Other malware categories that are more common in domain environments include Win32/RealVNC, categorized as Miscellaneous Unwanted Software, and remote administration tools. RealVNC is a program that enables a computer to be controlled remotely, similar to Remote Desktop. It has a number of legitimate uses, but attackers also use it to gain control of users' computers for malicious purposes. Detections of RealVNC and other Virtual Network Computing (VNC) programs, which are often used for remote administration, are partially responsible for the relative prevalence of the Miscellaneous Unwanted Software category on domain-joined computers.

trojan types

The Miscellaneous Trojan category includes the rogue or fake anti-malware security software-related families Win32/Renos and Win32/FakeXPA, which were more likely to be found on non-domain computers.And Win32/Taterf is a worm that is designed to steal the passwords of users who play massively multiplayer online role-playing games (MMORPGs). Such games are not common in the workplace, yet both categories were detected with similar frequency on both domain-joined and non-domain computers. Frethog, a family of Trojans, and Taterf both rely heavily on removable drives to propagate, a technique that was probably developed to help spread them in Internet cafés and public gaming centers, but one that has had the (perhaps unexpected) effect of spreading them efficiently in enterprise environments as well.

Protecting your users requires diligence in both network environments and in users' homes. The following list includes best practices and solutions that need to be considered when protecting your users:

  • Create focused, scalable, and prescriptive guidance (for example, "How-Do-I" podcast modules).
  • Mandate security training for developers. Microsoft has used the Security Development Lifecycle (SDL) successfully to build products that are both productive and secure, and offers extensive guidance on SDL principles and guidance on the Security Development Lifecycle website.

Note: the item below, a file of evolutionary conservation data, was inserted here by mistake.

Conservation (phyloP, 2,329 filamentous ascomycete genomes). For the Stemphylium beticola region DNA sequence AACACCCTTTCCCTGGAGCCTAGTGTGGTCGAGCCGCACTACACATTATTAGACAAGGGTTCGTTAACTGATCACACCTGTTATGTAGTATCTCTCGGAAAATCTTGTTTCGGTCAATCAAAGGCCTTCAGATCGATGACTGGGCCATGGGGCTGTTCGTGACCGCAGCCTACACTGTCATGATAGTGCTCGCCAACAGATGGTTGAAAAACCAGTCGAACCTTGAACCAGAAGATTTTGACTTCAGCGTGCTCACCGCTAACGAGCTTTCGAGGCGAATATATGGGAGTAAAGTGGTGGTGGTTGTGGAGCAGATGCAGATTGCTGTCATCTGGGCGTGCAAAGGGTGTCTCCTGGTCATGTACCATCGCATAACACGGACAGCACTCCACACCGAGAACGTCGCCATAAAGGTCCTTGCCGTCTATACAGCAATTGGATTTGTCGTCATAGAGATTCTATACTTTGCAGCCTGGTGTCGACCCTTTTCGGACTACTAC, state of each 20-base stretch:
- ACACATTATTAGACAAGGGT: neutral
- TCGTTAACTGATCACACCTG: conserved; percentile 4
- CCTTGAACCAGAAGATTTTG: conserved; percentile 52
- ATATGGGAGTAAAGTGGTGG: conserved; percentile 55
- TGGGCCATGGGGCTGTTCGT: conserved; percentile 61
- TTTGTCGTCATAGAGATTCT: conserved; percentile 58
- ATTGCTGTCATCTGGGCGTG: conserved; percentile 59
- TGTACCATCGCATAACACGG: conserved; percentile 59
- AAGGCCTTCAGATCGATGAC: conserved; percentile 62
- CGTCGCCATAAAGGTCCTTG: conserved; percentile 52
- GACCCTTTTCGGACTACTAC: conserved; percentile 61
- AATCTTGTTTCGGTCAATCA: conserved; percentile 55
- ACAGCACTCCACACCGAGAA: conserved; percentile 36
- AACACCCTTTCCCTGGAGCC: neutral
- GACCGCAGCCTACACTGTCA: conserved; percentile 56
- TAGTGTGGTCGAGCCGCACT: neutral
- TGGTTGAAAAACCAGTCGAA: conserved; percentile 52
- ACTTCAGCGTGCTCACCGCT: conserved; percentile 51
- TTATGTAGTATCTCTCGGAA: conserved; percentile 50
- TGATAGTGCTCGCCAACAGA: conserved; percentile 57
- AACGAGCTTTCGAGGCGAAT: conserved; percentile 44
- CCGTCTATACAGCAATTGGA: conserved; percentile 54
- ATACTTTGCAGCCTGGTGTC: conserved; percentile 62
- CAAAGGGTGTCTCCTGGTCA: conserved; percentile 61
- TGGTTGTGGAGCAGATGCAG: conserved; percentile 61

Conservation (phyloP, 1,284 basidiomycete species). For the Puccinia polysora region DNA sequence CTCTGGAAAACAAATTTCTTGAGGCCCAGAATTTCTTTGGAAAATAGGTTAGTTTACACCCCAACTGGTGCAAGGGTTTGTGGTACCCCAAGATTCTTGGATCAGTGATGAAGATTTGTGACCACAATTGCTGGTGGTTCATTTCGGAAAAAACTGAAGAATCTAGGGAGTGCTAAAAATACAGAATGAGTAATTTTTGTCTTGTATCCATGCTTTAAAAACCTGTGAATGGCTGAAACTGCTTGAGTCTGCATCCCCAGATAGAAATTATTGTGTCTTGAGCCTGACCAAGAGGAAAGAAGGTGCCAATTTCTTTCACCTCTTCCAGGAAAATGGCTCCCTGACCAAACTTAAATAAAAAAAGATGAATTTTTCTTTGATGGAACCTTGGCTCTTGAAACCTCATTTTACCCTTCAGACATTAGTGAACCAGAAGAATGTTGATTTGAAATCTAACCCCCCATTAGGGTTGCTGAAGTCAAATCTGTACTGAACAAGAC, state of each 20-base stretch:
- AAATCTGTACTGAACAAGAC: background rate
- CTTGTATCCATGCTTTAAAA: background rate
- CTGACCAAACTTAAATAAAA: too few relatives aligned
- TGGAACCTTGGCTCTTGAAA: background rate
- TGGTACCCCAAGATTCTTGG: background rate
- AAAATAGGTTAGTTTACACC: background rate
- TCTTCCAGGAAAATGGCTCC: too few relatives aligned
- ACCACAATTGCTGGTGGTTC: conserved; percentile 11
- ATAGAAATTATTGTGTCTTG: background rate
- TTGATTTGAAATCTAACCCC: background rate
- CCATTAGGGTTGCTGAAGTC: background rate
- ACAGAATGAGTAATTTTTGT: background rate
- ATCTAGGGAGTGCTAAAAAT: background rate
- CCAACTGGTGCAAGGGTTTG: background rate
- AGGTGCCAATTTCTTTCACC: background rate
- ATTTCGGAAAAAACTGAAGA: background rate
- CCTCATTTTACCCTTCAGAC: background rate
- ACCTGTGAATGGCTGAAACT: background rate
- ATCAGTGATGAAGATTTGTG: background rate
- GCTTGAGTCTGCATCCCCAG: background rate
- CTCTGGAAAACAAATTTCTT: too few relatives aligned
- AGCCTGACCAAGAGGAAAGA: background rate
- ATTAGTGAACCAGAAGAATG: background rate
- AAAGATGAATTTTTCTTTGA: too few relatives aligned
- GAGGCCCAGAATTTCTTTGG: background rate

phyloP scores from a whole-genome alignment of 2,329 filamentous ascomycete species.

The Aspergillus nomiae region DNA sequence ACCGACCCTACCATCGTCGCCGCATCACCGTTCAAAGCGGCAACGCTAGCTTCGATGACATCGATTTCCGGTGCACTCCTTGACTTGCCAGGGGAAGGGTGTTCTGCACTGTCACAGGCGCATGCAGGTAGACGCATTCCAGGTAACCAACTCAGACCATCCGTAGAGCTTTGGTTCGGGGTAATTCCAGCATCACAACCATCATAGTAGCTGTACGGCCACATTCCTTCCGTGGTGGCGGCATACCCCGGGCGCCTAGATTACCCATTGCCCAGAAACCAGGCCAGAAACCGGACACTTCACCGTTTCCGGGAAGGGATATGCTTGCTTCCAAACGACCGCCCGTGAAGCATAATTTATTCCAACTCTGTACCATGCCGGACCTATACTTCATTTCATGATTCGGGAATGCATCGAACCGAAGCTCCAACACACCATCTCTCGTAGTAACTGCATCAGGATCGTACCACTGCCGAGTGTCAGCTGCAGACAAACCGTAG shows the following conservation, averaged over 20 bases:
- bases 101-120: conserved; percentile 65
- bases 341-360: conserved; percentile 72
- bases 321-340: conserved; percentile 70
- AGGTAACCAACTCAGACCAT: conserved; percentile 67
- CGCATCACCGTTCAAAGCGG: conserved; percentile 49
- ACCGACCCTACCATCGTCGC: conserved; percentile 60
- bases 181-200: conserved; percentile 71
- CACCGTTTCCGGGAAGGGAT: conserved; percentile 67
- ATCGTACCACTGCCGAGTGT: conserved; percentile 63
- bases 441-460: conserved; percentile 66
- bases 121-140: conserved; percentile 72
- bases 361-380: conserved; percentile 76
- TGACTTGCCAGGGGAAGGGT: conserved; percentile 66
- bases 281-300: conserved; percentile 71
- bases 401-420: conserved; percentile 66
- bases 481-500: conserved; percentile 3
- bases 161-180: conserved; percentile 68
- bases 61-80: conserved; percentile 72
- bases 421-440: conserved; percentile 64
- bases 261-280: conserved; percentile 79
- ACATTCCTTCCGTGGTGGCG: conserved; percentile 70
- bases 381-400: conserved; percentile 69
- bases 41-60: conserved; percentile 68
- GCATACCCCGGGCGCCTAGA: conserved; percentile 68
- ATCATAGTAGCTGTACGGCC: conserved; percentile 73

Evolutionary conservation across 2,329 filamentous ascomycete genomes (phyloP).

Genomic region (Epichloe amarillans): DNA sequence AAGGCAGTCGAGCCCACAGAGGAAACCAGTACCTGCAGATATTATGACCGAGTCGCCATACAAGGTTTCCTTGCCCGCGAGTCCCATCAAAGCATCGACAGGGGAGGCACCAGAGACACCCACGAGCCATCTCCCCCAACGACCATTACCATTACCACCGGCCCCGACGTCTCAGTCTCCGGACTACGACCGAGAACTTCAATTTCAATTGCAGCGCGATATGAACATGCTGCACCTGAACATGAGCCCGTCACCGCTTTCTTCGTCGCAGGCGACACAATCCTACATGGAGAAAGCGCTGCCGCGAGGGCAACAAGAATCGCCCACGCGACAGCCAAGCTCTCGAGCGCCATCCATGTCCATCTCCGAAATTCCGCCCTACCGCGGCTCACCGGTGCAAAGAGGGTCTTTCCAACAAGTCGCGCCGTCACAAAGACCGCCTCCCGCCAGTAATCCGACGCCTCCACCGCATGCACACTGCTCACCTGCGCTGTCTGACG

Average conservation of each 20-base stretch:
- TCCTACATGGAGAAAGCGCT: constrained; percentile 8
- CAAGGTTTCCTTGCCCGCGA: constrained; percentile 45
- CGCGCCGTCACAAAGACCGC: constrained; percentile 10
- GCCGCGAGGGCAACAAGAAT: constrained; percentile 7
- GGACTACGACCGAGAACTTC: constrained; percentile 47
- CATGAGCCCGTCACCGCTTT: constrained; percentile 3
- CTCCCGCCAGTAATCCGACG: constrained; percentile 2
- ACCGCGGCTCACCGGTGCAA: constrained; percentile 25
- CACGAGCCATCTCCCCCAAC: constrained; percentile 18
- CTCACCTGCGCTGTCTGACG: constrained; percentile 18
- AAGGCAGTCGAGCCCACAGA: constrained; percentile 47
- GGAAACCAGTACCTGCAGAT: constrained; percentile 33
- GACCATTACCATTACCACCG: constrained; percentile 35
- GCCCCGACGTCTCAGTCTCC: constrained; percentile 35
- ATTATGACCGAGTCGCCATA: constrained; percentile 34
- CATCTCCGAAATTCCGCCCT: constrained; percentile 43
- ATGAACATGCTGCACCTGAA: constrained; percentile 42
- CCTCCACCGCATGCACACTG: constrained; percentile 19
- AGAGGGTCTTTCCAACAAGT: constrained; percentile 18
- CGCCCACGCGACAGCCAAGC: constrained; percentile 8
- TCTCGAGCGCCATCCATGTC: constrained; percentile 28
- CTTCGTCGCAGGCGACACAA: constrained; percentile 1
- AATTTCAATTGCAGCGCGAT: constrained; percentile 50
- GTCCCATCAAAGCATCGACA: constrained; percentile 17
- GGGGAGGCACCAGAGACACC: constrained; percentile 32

• Use tools and templates such as the Microsoft security awareness program tool kit and guide and Microsoft IT's Work Smart productivity guides  to educate your people about secure practices.
  • Any user who thinks they may have been a victim of an attack, or who suspects something unusual on your network, should immediately contact the IT department for assistance.
  • A number of enterprise antivirus providers offer licensing arrangements that allow employers to distribute antivirus software to their employees for home use. Consider taking advantage of one of these arrangements. In addition, several security vendors offer basic real-time protection products at no charge to home computer users.
  • Educate users about the benefits of keeping their computers up to date with Windows Update and Microsoft Update, and the importance of running the monthly release of the Malicious Software Removal Tool (MSRT) to check their computers for specific, prevalent malware threats.
  • Users who think their computers are infected should run the Windows Live OneCare safety scanner or make a free call (in North America) to 1-866-PC-SAFETY.

If you found this information useful, you will likely find much other valuable information in the Security Intelligence Report, including information about protecting your networks, systems, and people.

Related Resources

Microsoft Security Intelligence Report